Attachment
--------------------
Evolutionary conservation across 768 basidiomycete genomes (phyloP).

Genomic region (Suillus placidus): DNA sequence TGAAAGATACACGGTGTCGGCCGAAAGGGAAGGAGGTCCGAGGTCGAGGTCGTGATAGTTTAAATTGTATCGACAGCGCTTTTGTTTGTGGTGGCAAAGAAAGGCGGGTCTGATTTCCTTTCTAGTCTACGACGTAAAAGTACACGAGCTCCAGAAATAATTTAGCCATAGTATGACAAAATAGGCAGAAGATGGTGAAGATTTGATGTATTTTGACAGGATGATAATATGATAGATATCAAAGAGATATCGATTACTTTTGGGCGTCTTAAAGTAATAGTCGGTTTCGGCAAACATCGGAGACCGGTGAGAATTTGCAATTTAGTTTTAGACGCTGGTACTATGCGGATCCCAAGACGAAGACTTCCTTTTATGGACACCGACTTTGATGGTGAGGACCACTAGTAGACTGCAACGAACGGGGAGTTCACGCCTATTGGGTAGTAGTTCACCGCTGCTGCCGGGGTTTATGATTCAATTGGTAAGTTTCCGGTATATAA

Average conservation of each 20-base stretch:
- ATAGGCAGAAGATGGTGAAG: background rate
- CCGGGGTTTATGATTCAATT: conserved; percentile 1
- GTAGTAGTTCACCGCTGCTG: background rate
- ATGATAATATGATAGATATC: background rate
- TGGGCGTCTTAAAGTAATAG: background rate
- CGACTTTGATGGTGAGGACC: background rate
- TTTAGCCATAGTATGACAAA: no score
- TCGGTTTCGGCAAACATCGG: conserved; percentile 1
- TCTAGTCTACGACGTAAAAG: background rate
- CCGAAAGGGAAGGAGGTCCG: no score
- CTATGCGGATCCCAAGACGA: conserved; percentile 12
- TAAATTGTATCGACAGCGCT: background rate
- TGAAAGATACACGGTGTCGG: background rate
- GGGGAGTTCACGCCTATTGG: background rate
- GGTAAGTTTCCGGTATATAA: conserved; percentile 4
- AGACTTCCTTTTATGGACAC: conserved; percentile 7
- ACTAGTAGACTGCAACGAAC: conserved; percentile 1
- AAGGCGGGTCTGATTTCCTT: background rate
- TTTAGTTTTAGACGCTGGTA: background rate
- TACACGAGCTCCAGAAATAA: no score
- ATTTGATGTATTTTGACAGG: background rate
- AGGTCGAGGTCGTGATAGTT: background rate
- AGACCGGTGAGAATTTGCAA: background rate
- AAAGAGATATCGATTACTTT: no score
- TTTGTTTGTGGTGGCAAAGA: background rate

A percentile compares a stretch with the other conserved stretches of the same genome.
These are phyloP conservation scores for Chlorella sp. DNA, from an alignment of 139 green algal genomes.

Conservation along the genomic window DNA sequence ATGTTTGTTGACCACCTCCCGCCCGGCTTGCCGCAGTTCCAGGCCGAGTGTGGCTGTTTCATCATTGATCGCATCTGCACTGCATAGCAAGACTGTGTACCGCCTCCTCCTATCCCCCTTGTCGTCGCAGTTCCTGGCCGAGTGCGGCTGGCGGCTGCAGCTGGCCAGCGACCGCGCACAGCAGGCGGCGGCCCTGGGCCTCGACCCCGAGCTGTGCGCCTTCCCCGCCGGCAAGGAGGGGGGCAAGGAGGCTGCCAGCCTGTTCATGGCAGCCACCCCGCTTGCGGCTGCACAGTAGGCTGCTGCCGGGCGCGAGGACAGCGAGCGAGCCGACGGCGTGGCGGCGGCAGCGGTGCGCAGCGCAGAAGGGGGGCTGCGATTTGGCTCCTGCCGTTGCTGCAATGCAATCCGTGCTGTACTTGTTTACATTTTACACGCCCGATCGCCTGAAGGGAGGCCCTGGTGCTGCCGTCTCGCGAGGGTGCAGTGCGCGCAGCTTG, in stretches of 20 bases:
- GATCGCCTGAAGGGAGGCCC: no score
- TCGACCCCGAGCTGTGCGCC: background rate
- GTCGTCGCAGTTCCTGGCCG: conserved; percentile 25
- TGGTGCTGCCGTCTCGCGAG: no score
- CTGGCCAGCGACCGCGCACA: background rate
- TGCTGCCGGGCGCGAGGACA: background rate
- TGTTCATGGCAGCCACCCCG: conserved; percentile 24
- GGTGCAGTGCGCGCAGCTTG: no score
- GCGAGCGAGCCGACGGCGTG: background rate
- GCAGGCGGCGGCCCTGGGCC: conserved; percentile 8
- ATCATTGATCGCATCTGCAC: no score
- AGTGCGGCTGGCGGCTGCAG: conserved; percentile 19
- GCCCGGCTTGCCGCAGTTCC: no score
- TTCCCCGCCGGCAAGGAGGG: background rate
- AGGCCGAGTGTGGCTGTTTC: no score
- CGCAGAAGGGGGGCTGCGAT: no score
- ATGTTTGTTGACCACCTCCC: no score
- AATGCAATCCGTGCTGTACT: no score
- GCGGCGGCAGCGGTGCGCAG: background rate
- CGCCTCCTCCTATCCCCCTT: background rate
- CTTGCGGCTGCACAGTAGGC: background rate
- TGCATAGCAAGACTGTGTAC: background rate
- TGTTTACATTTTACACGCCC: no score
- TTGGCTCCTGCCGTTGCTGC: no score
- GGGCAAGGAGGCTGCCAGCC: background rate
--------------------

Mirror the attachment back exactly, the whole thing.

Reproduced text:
Evolutionary conservation across 768 basidiomycete genomes (phyloP).

Genomic region (Suillus placidus): DNA sequence TGAAAGATACACGGTGTCGGCCGAAAGGGAAGGAGGTCCGAGGTCGAGGTCGTGATAGTTTAAATTGTATCGACAGCGCTTTTGTTTGTGGTGGCAAAGAAAGGCGGGTCTGATTTCCTTTCTAGTCTACGACGTAAAAGTACACGAGCTCCAGAAATAATTTAGCCATAGTATGACAAAATAGGCAGAAGATGGTGAAGATTTGATGTATTTTGACAGGATGATAATATGATAGATATCAAAGAGATATCGATTACTTTTGGGCGTCTTAAAGTAATAGTCGGTTTCGGCAAACATCGGAGACCGGTGAGAATTTGCAATTTAGTTTTAGACGCTGGTACTATGCGGATCCCAAGACGAAGACTTCCTTTTATGGACACCGACTTTGATGGTGAGGACCACTAGTAGACTGCAACGAACGGGGAGTTCACGCCTATTGGGTAGTAGTTCACCGCTGCTGCCGGGGTTTATGATTCAATTGGTAAGTTTCCGGTATATAA

Average conservation of each 20-base stretch:
- ATAGGCAGAAGATGGTGAAG: background rate
- CCGGGGTTTATGATTCAATT: conserved; percentile 1
- GTAGTAGTTCACCGCTGCTG: background rate
- ATGATAATATGATAGATATC: background rate
- TGGGCGTCTTAAAGTAATAG: background rate
- CGACTTTGATGGTGAGGACC: background rate
- TTTAGCCATAGTATGACAAA: no score
- TCGGTTTCGGCAAACATCGG: conserved; percentile 1
- TCTAGTCTACGACGTAAAAG: background rate
- CCGAAAGGGAAGGAGGTCCG: no score
- CTATGCGGATCCCAAGACGA: conserved; percentile 12
- TAAATTGTATCGACAGCGCT: background rate
- TGAAAGATACACGGTGTCGG: background rate
- GGGGAGTTCACGCCTATTGG: background rate
- GGTAAGTTTCCGGTATATAA: conserved; percentile 4
- AGACTTCCTTTTATGGACAC: conserved; percentile 7
- ACTAGTAGACTGCAACGAAC: conserved; percentile 1
- AAGGCGGGTCTGATTTCCTT: background rate
- TTTAGTTTTAGACGCTGGTA: background rate
- TACACGAGCTCCAGAAATAA: no score
- ATTTGATGTATTTTGACAGG: background rate
- AGGTCGAGGTCGTGATAGTT: background rate
- AGACCGGTGAGAATTTGCAA: background rate
- AAAGAGATATCGATTACTTT: no score
- TTTGTTTGTGGTGGCAAAGA: background rate

A percentile compares a stretch with the other conserved stretches of the same genome.
These are phyloP conservation scores for Chlorella sp. DNA, from an alignment of 139 green algal genomes.

Conservation along the genomic window DNA sequence ATGTTTGTTGACCACCTCCCGCCCGGCTTGCCGCAGTTCCAGGCCGAGTGTGGCTGTTTCATCATTGATCGCATCTGCACTGCATAGCAAGACTGTGTACCGCCTCCTCCTATCCCCCTTGTCGTCGCAGTTCCTGGCCGAGTGCGGCTGGCGGCTGCAGCTGGCCAGCGACCGCGCACAGCAGGCGGCGGCCCTGGGCCTCGACCCCGAGCTGTGCGCCTTCCCCGCCGGCAAGGAGGGGGGCAAGGAGGCTGCCAGCCTGTTCATGGCAGCCACCCCGCTTGCGGCTGCACAGTAGGCTGCTGCCGGGCGCGAGGACAGCGAGCGAGCCGACGGCGTGGCGGCGGCAGCGGTGCGCAGCGCAGAAGGGGGGCTGCGATTTGGCTCCTGCCGTTGCTGCAATGCAATCCGTGCTGTACTTGTTTACATTTTACACGCCCGATCGCCTGAAGGGAGGCCCTGGTGCTGCCGTCTCGCGAGGGTGCAGTGCGCGCAGCTTG, in stretches of 20 bases:
- GATCGCCTGAAGGGAGGCCC: no score
- TCGACCCCGAGCTGTGCGCC: background rate
- GTCGTCGCAGTTCCTGGCCG: conserved; percentile 25
- TGGTGCTGCCGTCTCGCGAG: no score
- CTGGCCAGCGACCGCGCACA: background rate
- TGCTGCCGGGCGCGAGGACA: background rate
- TGTTCATGGCAGCCACCCCG: conserved; percentile 24
- GGTGCAGTGCGCGCAGCTTG: no score
- GCGAGCGAGCCGACGGCGTG: background rate
- GCAGGCGGCGGCCCTGGGCC: conserved; percentile 8
- ATCATTGATCGCATCTGCAC: no score
- AGTGCGGCTGGCGGCTGCAG: conserved; percentile 19
- GCCCGGCTTGCCGCAGTTCC: no score
- TTCCCCGCCGGCAAGGAGGG: background rate
- AGGCCGAGTGTGGCTGTTTC: no score
- CGCAGAAGGGGGGCTGCGAT: no score
- ATGTTTGTTGACCACCTCCC: no score
- AATGCAATCCGTGCTGTACT: no score
- GCGGCGGCAGCGGTGCGCAG: background rate
- CGCCTCCTCCTATCCCCCTT: background rate
- CTTGCGGCTGCACAGTAGGC: background rate
- TGCATAGCAAGACTGTGTAC: background rate
- TGTTTACATTTTACACGCCC: no score
- TTGGCTCCTGCCGTTGCTGC: no score
- GGGCAAGGAGGCTGCCAGCC: background rate